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December 24, 2011

The Call of the Wort

Perhaps it is the heavy emphasis on the great indoors, induced by the clammy cold, rain, and days which darken before ever having really brightened, that is to blame for my distillery yearning. It struck at the same time last year when glimpses of the snowy Perthshire Hills provoked a pining for the Valley of the Deer, Glenlivet and the delicate camomile tea light of the West Coast as seen from stillroom windows or a visitor centre cafe.

The new, tasteful extension to The Glenlivet.

I long to subsititute the heat of a radiator for a mash tun, the fragrant smoke of a wood-burning stove for the earthy wisps escaping from pagoda vents and their peat kilns beneath. Christmas cake baking in the oven cannot hope to match the curranty richness of a really excellent Oloroso sherry butt. You can see my problem. Life is simply better in a distillery.

Given the choice, therefore, where would I go right at this very moment? If I had my Christmas wish, it would be an amalgam of the very best, most nose-titillating, mouth-watering and compelling whisky-producing spaces, a Franken-distillery tour if you like. Allow me to take you round.

With snow on the higher Braes and a keen, clean wind ruffling the grass and heather, there can be few more stirring distillery journeys than that to The Glenlivet. I would depart from Tomintoul, pass through Auchnarrow and Tomnavoulin, and skirt the Packhorse Bridge over the river Livet itself before launching into the Cairngorm National Park and trundling into the distillery grounds. I would sprint from the car, up the stone steps to the spacious, warm and welcoming visitor centre which combines the scents of wood and whisky so wonderfully. As this is my ideal Christmas, I can stretch to a bottle from the Cellar Collection prior to the tour.

By some miraculous feat of malty teleportation, I troop up a spiral staircase to the heady, embracing sweetness of the Auchentoshan mash tun. Wood-lined and copper-domed, it dominates the room whilst churning that pure, gentle barley.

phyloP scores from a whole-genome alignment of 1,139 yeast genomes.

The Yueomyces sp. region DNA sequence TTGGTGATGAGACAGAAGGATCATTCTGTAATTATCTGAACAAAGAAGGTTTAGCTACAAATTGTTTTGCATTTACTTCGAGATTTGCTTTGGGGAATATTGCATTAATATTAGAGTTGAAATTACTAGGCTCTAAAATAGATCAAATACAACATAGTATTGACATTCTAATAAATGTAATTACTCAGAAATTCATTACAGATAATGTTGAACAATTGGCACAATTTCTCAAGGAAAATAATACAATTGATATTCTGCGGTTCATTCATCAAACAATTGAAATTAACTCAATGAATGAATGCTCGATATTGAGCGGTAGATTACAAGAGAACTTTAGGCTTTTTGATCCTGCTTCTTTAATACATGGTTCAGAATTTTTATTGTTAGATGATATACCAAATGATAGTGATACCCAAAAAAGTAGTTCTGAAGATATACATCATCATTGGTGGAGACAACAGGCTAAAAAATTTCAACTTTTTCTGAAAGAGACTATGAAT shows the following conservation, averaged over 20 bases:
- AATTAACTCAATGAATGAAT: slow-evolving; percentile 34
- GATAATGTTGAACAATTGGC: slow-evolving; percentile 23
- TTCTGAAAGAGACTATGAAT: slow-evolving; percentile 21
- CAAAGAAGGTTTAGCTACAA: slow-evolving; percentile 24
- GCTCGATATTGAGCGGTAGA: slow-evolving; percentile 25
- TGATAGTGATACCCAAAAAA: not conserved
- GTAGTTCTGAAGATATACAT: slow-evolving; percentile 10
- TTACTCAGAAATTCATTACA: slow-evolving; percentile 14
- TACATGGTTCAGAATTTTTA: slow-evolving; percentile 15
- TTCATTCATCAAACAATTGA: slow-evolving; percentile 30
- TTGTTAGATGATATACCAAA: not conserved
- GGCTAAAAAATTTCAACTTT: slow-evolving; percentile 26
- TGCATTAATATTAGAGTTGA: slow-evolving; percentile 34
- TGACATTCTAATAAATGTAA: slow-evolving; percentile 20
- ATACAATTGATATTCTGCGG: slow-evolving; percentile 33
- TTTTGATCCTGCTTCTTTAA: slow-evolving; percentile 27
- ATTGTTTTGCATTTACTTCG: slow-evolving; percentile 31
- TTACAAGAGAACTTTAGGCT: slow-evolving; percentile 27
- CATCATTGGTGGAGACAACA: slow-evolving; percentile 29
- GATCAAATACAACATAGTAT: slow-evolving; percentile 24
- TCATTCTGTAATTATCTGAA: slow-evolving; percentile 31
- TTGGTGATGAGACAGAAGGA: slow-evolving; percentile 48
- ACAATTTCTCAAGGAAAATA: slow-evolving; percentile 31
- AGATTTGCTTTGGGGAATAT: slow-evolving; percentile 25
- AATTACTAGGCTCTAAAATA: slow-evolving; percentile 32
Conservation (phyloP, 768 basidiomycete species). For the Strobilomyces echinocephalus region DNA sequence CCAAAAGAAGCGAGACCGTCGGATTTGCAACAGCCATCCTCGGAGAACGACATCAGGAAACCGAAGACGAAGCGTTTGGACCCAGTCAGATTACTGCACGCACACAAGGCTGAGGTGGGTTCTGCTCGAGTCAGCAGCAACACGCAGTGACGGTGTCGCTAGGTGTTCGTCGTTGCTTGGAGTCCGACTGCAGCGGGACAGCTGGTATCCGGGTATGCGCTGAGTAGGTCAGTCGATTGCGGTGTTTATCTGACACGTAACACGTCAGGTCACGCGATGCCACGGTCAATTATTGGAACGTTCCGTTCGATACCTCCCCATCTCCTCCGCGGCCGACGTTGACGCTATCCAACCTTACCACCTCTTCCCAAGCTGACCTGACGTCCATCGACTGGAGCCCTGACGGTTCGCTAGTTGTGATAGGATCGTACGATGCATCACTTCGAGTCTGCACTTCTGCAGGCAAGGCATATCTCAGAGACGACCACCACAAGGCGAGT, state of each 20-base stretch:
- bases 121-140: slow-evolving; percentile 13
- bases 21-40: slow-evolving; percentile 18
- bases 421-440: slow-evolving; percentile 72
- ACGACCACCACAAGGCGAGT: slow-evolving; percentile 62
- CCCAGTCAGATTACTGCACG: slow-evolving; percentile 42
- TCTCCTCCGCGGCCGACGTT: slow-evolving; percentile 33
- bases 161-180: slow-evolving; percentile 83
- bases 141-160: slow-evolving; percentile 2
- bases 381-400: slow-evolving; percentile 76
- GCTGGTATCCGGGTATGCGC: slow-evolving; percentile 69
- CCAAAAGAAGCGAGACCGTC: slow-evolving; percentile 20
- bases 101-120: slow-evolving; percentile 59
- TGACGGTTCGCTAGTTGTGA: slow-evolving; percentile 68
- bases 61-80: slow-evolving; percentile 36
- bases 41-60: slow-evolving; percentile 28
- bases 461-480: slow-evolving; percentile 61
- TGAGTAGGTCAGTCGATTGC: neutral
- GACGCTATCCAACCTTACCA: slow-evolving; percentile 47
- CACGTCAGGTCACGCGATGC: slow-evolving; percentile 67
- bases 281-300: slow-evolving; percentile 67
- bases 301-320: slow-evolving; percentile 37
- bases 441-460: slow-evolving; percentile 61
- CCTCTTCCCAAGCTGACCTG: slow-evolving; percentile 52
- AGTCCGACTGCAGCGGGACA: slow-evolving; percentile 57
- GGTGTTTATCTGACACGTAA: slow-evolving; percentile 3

I have to negotiate a couple of close-fitting corridors and a flight of metal steps before Aberfeldy’s tun rooms appear, some of the washbacks hidden around the corner. Tropical fruits burst in front of my nose, together with a creamy orange aroma. By happy accident, Glen Grant has some of their vessels in the corner which exhale their juicy apple and biscuity cereal breath, too.

Past the chimney into sensory Nirvana.

Clicking my heels together, I duck through another doorway to the whitewashed still house of Lagavulin. Huge burnished onions squat and sweat in front of me, milking the spirit into their condensers. Like a bullock with a ring through its septum, I’m tugged to my right and the spirit safe. I sag against the pillar and do my level best to drown in that heart-of-the-run fragrance: burnt toast, wood smoke and hedgerow berry conserve. When a decent amount of time has passed – say about a week – Malcolm Waring beckons me outside to a bright Islay south coast afternoon before pole vaulting to Wick.

 

Pulteney manager, Malcolm Waring, in a delicious bonded warehouse.

I’m caught in two states of being, here in the Old Pulteney warehouses. The heavy honey and spicy toffee of so many exquisite ex-Bourbon barrels leaves me slack-jawed – seduced – while the cool, violent saltiness invigorates. A few spot lamps breach the fecund darkness as I caress hoggies and butts, alive now to the sizzling thread of citrus in the air.

Finally, say ten days into my distillery tour, I reach the Balblair distillery office. Highland sunshine slides into the room, adding a gloss to the display cabinets and antique table having bounced off the slick tarmac and the newly-corrugated warehouse rooves outside. John MacDonald has poured a generous measure of the 1978 into my Glencairn – and left the bottle – and I can process its marvellous deep floral aromas, together with honey and dried citrus fruits. I toast Scotland and I toast her whiskies and give eternal thanks that a significant imprint of the former can so readily flow out with the latter no matter where you happen to be.

An exterior shot of a great interior.

Merry Christmas, one and all, and may the new year yield many distillery tours.

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December 11, 2010

The Scotch Odyssist’s Handbook

If you are tired of waiting for me to produce the definitive tome to the world of Scotch whisky tourism (and I know I am) then please allow me to do the next best thing and point you in the direction of two men who have done just that.